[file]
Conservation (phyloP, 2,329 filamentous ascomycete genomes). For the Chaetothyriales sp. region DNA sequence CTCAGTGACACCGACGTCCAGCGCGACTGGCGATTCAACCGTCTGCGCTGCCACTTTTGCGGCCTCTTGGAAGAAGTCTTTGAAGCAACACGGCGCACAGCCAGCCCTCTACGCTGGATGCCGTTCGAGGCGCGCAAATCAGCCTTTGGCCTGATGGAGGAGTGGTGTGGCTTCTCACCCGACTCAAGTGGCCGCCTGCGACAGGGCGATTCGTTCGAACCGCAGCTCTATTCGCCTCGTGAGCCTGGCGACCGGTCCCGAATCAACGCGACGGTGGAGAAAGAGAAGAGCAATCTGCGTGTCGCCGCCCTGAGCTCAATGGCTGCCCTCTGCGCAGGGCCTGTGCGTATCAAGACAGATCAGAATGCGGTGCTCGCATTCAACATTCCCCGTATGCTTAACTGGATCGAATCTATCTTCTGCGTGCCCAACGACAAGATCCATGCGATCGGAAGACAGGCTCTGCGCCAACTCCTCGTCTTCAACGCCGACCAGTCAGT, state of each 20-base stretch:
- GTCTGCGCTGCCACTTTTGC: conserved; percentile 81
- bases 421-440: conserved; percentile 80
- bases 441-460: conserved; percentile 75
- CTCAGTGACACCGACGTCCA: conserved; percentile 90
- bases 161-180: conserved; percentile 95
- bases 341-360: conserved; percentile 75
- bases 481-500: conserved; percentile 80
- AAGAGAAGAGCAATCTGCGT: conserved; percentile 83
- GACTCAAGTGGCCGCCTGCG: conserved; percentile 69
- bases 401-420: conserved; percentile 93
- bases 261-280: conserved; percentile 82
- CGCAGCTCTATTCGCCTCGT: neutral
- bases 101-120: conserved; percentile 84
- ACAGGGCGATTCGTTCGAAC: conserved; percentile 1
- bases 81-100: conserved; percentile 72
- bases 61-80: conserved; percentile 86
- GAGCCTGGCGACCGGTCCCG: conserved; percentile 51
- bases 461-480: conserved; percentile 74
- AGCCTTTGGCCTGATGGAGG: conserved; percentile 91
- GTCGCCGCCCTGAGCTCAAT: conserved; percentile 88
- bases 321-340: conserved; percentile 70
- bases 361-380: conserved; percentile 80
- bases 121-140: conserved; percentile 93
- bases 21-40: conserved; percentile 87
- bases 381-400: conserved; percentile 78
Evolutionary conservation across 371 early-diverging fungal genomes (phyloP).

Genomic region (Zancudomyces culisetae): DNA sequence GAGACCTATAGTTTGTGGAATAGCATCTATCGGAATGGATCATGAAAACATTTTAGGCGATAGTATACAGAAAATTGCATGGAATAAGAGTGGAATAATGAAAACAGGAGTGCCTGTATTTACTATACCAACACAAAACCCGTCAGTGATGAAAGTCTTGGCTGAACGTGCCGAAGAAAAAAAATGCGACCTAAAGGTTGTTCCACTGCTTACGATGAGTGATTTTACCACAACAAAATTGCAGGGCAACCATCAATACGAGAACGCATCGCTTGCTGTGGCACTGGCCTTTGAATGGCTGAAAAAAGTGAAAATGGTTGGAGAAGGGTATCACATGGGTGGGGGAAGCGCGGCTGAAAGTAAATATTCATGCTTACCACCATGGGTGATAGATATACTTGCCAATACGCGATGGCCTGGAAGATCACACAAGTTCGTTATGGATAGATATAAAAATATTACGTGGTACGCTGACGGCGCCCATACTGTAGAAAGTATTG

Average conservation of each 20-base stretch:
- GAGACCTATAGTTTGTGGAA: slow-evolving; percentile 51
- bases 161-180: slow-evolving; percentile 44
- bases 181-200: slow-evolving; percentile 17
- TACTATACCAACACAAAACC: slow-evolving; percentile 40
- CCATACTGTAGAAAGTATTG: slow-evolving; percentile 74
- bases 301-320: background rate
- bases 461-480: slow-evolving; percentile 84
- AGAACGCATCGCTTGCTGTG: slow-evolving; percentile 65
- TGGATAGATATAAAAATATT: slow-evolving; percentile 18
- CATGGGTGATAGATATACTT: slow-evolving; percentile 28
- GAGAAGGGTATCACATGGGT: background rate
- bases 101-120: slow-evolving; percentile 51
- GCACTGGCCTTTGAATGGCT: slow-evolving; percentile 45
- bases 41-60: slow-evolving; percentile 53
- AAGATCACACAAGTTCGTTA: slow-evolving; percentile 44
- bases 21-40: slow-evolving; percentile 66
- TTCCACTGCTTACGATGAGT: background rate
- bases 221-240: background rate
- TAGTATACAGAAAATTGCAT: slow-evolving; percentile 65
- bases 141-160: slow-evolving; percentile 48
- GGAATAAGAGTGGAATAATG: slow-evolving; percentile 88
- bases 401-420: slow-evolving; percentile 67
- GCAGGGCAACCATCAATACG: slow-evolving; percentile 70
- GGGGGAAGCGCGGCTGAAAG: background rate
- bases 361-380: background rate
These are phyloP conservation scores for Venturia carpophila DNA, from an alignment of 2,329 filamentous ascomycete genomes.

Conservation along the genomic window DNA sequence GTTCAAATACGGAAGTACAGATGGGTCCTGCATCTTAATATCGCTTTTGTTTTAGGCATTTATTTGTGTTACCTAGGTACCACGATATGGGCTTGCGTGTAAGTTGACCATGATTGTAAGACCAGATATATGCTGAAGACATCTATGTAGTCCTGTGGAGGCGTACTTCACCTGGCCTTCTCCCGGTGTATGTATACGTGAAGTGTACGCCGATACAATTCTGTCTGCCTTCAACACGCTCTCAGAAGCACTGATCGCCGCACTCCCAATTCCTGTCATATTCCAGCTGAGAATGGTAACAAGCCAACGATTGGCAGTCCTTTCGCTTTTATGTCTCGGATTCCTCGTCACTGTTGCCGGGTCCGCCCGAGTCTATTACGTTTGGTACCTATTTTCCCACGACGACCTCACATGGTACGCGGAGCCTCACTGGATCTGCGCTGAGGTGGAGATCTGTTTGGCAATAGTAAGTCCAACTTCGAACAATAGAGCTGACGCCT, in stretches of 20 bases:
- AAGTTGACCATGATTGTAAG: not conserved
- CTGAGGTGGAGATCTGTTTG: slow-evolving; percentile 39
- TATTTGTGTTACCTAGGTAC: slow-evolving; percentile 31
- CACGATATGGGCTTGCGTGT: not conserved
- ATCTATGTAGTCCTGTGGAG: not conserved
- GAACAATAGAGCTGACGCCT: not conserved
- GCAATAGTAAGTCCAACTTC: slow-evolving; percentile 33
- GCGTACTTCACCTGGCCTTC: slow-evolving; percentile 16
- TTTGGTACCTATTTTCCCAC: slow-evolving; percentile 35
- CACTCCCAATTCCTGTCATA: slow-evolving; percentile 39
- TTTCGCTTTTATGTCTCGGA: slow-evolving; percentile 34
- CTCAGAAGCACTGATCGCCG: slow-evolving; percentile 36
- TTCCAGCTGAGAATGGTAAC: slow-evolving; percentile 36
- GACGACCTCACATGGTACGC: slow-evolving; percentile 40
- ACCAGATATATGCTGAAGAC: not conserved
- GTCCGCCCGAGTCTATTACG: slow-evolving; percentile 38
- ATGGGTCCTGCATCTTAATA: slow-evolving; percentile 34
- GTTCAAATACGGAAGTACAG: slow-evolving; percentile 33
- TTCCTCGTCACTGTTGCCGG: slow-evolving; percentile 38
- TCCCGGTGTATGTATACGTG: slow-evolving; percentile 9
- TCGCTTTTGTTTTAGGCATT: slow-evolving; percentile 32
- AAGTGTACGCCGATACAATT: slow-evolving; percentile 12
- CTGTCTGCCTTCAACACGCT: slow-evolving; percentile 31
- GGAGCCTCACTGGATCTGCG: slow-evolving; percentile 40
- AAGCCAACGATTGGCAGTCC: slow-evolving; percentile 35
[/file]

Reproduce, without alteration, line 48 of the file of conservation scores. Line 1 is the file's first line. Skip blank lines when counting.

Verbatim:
- TAGTATACAGAAAATTGCAT: slow-evolving; percentile 65